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Migraine aura carries heart risk

22nd November 2006

15052006_gym1.jpgWomen who experience migraine headaches with flashing lights, known as aura, are at greater risk of cardiovascular diseases than those who do not, US research has shown.

Researchers at the Harvard Medical School and the Harvard School of Public Health followed 27,840 nurses and other female health professionals aged 45 and older, over an average period of 10 years.

They found that those who endured migraines with aura were twice as likely to also suffer stroke or a heart attack as those who did not, including those who suffered migraine but with no flashing lights.

Active migraine without aura was not associated with increased risk of any cardiovascular event, including coronary revascularisation and angina, researchers found.

The study took advantage of the ongoing Women's Health Study in the United States, which is tracking 39,876 female health professionals aged 45 years and older who were free of cardiovascular disease, cancer, and other major illnesses when they enrolled between 1992 and 1995.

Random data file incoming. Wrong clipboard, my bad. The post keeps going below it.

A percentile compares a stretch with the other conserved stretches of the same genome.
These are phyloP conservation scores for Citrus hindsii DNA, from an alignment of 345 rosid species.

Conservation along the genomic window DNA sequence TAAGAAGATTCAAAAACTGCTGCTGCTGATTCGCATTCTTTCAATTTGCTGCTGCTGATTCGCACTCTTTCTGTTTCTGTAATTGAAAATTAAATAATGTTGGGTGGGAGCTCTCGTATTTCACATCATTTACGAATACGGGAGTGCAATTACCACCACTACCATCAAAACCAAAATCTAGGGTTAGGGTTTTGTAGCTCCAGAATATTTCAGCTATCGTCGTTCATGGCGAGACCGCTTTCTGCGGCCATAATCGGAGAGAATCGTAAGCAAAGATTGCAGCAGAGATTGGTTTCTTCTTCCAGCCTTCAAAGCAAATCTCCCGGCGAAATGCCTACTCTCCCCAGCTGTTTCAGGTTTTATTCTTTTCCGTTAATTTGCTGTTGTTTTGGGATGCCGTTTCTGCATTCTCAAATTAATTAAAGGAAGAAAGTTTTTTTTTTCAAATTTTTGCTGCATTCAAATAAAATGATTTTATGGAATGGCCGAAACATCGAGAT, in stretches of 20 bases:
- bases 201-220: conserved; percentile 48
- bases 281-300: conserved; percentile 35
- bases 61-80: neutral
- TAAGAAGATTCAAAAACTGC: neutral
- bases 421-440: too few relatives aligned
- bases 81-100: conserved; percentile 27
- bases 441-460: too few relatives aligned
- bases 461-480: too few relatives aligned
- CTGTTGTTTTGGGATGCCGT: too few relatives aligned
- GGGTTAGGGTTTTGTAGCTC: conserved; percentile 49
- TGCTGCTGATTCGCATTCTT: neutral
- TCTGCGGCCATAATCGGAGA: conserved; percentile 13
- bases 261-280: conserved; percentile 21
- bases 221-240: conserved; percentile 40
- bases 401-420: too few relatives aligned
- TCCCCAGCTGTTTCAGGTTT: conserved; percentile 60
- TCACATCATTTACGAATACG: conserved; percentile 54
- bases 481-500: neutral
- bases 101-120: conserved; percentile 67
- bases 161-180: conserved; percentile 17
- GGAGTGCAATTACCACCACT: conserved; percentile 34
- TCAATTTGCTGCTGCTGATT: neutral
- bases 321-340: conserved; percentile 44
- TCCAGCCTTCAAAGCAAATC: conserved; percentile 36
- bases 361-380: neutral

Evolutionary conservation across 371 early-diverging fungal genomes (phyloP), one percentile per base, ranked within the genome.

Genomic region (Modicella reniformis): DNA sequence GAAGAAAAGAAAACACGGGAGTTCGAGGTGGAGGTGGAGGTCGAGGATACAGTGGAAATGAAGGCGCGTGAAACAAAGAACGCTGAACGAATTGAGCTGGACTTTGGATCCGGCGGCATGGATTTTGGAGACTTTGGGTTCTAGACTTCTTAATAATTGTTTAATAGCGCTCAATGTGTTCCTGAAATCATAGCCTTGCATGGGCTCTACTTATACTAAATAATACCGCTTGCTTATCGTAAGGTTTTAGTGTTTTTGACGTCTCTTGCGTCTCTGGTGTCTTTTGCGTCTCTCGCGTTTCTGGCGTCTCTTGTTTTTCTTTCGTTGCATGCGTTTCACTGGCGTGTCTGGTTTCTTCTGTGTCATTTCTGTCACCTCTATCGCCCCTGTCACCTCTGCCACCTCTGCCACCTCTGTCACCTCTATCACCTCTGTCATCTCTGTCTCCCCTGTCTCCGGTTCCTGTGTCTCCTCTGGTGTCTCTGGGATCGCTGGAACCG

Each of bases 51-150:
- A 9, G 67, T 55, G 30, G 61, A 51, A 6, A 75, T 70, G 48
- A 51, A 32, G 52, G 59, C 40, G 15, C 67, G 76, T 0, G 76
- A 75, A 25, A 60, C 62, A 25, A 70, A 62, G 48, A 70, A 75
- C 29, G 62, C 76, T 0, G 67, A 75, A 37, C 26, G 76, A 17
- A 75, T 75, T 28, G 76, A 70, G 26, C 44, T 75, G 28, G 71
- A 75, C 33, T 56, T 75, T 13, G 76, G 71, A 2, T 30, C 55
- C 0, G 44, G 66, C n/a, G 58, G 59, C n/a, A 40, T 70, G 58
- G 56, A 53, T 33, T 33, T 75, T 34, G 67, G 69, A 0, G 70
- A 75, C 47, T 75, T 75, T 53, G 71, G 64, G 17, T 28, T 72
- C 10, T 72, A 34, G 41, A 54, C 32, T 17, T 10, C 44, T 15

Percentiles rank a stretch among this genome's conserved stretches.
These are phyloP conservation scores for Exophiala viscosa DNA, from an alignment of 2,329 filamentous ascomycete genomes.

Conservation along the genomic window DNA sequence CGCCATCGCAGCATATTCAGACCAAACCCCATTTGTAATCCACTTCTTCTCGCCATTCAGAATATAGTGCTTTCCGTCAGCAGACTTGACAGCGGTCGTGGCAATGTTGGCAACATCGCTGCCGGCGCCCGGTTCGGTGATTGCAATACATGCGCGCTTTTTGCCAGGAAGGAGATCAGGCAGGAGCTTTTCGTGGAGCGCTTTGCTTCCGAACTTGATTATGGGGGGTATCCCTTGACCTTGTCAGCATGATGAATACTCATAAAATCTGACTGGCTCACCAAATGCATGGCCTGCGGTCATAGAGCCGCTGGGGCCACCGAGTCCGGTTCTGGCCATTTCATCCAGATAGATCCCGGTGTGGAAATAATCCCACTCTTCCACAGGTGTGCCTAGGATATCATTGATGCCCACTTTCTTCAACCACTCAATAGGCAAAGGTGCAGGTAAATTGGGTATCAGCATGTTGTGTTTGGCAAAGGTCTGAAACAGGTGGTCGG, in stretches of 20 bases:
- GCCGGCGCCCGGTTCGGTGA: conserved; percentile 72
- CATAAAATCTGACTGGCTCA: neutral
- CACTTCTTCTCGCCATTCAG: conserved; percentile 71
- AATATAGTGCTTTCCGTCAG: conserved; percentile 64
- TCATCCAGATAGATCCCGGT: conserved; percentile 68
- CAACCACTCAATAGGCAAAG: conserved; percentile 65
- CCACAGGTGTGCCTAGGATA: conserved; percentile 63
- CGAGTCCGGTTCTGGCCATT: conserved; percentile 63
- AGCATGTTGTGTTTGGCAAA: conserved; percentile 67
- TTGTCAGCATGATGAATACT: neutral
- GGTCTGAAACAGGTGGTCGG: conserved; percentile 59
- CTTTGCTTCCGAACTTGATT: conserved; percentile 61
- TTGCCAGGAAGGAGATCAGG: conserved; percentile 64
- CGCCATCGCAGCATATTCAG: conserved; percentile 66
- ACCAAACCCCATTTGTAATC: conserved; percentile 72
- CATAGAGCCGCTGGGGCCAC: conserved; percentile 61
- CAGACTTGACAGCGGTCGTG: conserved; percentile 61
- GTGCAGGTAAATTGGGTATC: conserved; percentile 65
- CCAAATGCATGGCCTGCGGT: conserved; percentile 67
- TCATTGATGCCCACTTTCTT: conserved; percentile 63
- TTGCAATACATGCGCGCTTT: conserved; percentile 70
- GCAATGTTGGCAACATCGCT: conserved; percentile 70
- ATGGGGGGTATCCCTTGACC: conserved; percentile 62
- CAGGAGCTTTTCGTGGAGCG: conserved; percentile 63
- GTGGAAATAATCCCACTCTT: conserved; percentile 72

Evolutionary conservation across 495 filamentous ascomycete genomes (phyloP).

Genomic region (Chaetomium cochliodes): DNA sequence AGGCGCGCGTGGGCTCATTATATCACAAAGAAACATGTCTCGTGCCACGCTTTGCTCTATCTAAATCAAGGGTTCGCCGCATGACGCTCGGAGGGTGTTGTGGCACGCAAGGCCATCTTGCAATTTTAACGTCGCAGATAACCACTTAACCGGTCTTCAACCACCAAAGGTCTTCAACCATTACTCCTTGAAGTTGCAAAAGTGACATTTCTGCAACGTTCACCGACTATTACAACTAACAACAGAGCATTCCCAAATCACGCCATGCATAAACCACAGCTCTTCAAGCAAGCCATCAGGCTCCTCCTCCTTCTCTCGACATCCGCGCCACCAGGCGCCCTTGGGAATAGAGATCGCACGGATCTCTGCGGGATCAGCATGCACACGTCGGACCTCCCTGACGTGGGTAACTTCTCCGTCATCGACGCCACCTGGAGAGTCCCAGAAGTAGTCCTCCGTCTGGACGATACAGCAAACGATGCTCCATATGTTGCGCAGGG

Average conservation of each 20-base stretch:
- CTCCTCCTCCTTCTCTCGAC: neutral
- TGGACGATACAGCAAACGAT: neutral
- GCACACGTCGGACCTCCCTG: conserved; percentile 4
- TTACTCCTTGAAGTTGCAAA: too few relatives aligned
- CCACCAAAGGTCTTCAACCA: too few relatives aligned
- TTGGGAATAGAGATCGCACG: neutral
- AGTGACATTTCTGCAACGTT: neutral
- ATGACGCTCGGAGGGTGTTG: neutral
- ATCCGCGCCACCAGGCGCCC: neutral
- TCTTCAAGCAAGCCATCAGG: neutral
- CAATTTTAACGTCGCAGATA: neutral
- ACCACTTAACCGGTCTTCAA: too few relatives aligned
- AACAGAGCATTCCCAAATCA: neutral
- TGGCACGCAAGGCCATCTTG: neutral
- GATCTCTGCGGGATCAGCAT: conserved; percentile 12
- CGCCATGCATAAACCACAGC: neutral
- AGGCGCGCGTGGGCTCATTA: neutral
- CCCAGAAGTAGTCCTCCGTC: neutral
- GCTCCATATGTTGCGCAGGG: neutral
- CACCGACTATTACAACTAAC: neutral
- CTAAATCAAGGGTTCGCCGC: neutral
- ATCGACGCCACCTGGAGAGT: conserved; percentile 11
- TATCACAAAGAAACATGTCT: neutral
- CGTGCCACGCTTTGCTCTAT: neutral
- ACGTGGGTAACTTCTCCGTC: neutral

During an follow-up period of 10 years, 3,610 women had reported migraines within the past year, 1,434 of them with aura. The splitting headaches and pulsating lights not only matched an increased risk of stroke but also a strikingly higher risk of other major cardiovascular diseases.

They raised the risk of death from major cardiovascular diseases by a factor of 2.3, compared with those without migraine with aura.

Researchers advised those with migraine with aura to build up their defenses against heart disease and stroke in the same way as other people would, through healthy diet and exercise, and not smoking.

The reason for the link was unclear, they said, nor is it known whether successfully treating migraine with aura would reduce the risk of heart attack, stroke, and other heart diseases. 

 

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